The performances from Andy Serkis, Jason Clarke, and Toby Kebbell all make the film worthwhile. Why Serkis hasn't been nominated for an Oscar thus far in his career is baffling to me and just makes me wonder when the Academy will give him the title "Academy Award Nominee" that he ever so deserves. Jason Clarke has a great presence as the human protagonist, and his scenes with the Apes are really great to watch. Toby Kebbell has recently been tapped to play Doctor Doom in the upcoming "Fantastic Four" reboot, and after his menacing and charismatic performance here as Koba, I can definitely see him bringing that role to a whole new level. Gary Oldman also manages to have some solid and emotional moments here as well. Nobody is necessarily bad in this movie, it's just these four are the most memorable to me personally.
Technically speaking, this movie looks absolutely incredible. The design on the Apes look so authentically real that it's almost hard to tell that they're just actors in motion capture suits. Not to mention, the design of this post-apocalyptic San Francisco is brooding, grim, and really mesmerizing. However, the visual effects in this movie don't warrant an extra few bucks to be spent on seeing this in 3D. The 3D isn't necessarily bad, rather it's just pointless and unnecessary, so do yourself a favor and just see it in regular 2D if you're planning on seeing this. Also, and I may be in a minority when I say this, but the score for this movie felt a little out of place. Michael Giacchino's score, while good, just felt too whimsical and as if he took it right out of an episode of "Land of the Lost." That's just my personal opinion, though, as many will see it as a tribute to the old "Planet of the Apes" movies.
Don't get me wrong, "Dawn of the Planet of the Apes" is a good film, I just think it could have been a great film. I feel that, had the film gone to a more unpredictable route and had the humans succumb to their naivety, thus causing the apes to go to war with them and eventually win and showing the full "Planet of the Apes" go into full swing, I think the film would have elevated in quality and given it a solid tie-in to the original film. That might just be me talking, as it seems that a lot of people are calling this the summer's best blockbuster. Personally, I believe that films like "X-Men: Days of Future Past" and "The Amazing Spider-Man 2" succeeded at being more entertaining and much smarter films that came out earlier this summer. But still, this is a solid blockbuster that is fun, very enjoyable, and improves in quality from "Rise of the Planet of the Apes."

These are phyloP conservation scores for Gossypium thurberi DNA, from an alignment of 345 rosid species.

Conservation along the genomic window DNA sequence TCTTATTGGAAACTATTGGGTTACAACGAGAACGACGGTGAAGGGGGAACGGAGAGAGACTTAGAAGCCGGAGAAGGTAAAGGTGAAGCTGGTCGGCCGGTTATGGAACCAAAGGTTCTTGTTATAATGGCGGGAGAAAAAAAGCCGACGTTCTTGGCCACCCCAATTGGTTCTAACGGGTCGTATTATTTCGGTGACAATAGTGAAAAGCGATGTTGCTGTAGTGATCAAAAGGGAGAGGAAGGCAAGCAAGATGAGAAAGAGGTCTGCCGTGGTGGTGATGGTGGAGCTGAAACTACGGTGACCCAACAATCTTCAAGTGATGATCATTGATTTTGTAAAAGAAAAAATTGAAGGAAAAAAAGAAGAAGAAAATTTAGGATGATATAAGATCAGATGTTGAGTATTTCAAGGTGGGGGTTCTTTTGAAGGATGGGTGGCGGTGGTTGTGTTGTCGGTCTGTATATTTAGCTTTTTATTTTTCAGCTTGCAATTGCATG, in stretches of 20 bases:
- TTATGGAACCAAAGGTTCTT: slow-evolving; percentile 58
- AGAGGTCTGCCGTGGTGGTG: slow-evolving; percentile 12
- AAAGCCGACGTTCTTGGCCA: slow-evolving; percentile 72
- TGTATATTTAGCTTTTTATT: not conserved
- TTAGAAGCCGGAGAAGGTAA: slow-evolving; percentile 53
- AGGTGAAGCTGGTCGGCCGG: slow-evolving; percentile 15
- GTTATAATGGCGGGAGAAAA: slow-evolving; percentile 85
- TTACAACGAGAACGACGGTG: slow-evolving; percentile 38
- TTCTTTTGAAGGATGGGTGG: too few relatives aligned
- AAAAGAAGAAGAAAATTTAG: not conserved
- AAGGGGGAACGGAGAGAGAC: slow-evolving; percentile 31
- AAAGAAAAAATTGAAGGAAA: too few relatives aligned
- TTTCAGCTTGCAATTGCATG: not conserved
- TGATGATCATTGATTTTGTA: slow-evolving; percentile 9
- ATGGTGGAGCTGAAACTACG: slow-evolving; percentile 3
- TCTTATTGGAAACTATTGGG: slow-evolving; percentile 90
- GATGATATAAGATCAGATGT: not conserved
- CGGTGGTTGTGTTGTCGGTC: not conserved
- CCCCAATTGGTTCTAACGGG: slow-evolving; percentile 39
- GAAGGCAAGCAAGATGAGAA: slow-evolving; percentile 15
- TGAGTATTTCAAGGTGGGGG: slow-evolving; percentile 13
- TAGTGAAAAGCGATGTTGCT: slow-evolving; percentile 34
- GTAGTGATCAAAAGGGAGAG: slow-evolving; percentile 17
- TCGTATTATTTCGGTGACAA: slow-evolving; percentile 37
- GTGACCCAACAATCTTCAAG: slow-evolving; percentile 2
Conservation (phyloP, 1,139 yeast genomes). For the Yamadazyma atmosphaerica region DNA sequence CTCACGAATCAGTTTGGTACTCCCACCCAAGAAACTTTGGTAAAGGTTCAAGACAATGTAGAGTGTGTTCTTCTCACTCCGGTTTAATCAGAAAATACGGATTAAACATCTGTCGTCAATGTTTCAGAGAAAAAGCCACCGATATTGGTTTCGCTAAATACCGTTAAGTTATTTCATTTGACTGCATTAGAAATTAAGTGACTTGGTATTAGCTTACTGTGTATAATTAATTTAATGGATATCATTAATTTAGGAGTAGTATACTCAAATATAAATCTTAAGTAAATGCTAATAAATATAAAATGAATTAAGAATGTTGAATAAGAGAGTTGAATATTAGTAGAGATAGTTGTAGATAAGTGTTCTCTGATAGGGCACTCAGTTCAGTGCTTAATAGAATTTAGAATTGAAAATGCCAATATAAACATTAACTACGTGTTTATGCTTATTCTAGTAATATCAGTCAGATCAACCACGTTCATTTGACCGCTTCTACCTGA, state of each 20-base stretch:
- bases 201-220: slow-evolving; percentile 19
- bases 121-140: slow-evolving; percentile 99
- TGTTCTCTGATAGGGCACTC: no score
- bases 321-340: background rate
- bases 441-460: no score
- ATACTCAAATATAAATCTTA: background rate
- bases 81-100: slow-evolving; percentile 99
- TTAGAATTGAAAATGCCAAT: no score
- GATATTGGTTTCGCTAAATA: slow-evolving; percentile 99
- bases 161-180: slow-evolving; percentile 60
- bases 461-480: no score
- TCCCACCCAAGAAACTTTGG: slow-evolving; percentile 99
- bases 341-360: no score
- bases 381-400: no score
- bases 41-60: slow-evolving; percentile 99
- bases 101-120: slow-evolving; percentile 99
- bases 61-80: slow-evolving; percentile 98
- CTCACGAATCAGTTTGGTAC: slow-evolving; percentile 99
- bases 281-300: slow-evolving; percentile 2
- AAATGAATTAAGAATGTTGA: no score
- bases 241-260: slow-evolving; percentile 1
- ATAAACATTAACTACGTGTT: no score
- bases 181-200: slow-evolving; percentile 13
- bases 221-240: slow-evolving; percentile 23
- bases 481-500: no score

PREVIEWS YOU WILL SEE:
Exodus: Gods and Kings
Wednesday, July 9, 2014
Patricia Arquette, Ellar Coltrane
July 11, 2014 (NY/LA)
July 18, 2014 (Expands)
2 hours 46 minutes
I want you to close your eyes for a second. Think back to when you were about 6 years old. Think about your voice, your height, your parents and siblings, think about the clothes, music, trends, anything you can remember from that year. My guess is that not a lot will come back to you since it was so long ago. If you grew up in the early 2000s, like myself, then chances are a lot's going to come back to you when you go see "Boyhood." Director/screenwriter Richard Linklater back in 2002 cast Ethan Hawke and Patricia Arquette to play the divorced parents of two young children having to cope with the harsh realities that life gives them. As for the two children, Linklater cast his daughter Lorelei to play the older child Samantha, and he cast a 7 year old newcomer named Ellar Coltrane to play the youngest of the kids, and the main subject of the film, Mason. For the next 12 years, this group of actors, as well as another select group of people, would get together to film a "short movie" in order to show the kids and the parents aging as the world changes around them.